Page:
This essay is adapted from The Beautiful and the Damned: A Portrait of the New India, by Siddhartha Deb, forthcoming from Faber and Faber, Inc., an affiliate of Farrar, Straus and Giroux. Copyright © 2011 by Siddhartha Deb. All rights reserved.
Esther once worked as a waitress at Hotel Shangri-La, serving breakfast, high tea and happy hour drinks at the Horizon Club on the nineteenth floor. Some of her guests were businessmen passing through Delhi, while others maintained small but expensive office suites along the corridors twisting away from the club lounge. In the evening, these men sat in the lounge sipping Black Label Scotch with lots of ice, appreciative of the quiet, smiling demeanor with which Esther brought them their food and drinks, leaving them to talk to one another or on their BlackBerrys while outside the sheer glass windows the sun went down softly over the Parliament building and the palatial bungalows of industrialists and politicians. One of the men who sat in the club lounge was an arms dealer. I met him before I met Esther, although the reason I went to see the arms dealer was because I was looking for Esther.
All through the past few years in India, sometimes in Delhi and sometimes in other cities, I had noticed the women who worked as waitresses in cafes and restaurants and as sales assistants in retail stores. They were usually in their 20s, soft-spoken and fluent in English. In the shape of their eyes, their cheekbones and their light skin, I could read their origins in northeastern India. They were polite but slightly reticent until I spoke to them and told them that I too had grown up in the northeast. Then they seemed to open up, and often there were extra touches of attention as they served me. I flattered myself that they liked me. After all, I knew where they were from, I was generous with my tips and I thought I understood something of their loneliness in the loneliness I had felt when I began to leave my small-town origins behind and started my drift through cities. But in most ways, I wasn’t like them. I had grown up in Shillong, the most cosmopolitan of urban centers in the northeast, while the women were from Nagaland or Manipur, the first generation from these states to abandon their poor, violence-ridden homes for the globalized metropolises of the mainland. Their journey was longer and harder than mine had ever been, and although there were tens of thousands of them in Delhi alone, they were in some sense utterly isolated, always visible in the malls and restaurants but always opaque to their wealthy customers.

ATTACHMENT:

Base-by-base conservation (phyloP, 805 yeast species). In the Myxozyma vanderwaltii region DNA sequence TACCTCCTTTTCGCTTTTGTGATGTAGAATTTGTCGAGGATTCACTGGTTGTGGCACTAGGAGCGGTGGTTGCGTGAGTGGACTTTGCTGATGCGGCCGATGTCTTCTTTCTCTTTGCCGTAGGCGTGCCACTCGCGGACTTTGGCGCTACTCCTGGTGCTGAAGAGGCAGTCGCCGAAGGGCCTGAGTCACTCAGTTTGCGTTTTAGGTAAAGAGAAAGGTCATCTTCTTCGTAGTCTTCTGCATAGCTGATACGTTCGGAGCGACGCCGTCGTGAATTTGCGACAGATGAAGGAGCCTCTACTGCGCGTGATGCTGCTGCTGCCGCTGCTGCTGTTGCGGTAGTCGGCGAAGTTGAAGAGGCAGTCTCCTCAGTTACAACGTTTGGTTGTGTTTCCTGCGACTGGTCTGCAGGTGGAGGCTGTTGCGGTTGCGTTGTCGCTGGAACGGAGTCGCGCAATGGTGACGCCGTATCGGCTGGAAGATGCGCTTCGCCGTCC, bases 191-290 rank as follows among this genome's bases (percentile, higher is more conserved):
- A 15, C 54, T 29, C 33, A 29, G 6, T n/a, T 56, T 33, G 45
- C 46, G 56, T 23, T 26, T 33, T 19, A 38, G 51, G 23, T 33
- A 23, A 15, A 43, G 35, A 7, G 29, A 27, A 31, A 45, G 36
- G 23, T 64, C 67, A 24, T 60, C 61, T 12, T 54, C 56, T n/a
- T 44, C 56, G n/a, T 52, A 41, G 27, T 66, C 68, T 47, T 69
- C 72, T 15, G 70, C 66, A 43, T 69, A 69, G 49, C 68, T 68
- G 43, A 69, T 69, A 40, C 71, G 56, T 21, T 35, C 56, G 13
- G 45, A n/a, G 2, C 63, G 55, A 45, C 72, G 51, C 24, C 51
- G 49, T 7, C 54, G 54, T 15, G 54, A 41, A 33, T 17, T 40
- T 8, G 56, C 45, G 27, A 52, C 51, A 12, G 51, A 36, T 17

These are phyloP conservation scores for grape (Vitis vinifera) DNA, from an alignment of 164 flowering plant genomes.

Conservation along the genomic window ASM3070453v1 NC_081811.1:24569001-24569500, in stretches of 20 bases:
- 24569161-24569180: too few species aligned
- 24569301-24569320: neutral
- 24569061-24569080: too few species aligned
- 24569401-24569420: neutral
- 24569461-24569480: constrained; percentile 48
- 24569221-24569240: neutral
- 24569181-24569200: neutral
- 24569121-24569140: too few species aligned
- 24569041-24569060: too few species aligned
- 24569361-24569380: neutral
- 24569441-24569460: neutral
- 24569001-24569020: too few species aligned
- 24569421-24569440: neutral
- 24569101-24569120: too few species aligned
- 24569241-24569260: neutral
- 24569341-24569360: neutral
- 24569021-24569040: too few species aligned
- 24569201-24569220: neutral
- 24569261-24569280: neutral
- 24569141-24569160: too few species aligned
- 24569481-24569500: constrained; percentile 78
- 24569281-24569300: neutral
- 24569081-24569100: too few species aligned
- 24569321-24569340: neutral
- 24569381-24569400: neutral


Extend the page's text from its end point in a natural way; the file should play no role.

Samrat, whom I had met in Bangalore, and who had moved back to Delhi, knew I was looking to interview one of these women. He took me to meet the arms dealer because he thought the man might be able to introduce me to a waitress who worked at the hotel. The arms dealer, who did not like being called an arms dealer and referred to himself as a “security specialist,” was also from the northeast. He had grown up in a small town in Assam called Haflong, a picturesque stop on the train I used to take during my college days and where local tribal men often sat on the platform selling deer meat on banana leaves. But Haflong had also been riven by poverty, ethnic violence and insurgency, shut down from time to time by landslides, an ambush by insurgents or a retaliatory rampage by paramilitary forces.
The arms dealer had risen far from such origins, and although he was making a business of the violence that was endemic to his hometown, his role in it reduced violence to an abstraction. He was bald and suave, wearing a black suit and carrying a BlackBerry. Because of our common background, he came across as welcoming and gregarious the day I met him, slipping into Sylheti, the Bengali dialect that we shared, while at the same time emphasizing the rarefied atmosphere in which he now moved. He traveled around the world, he said, including the frequent trips he made to his company’s headquarters in Virginia. When he visited New York, he stayed at the Four Seasons Hotel. “Not bad, right?” he said. “Is that an OK hotel?”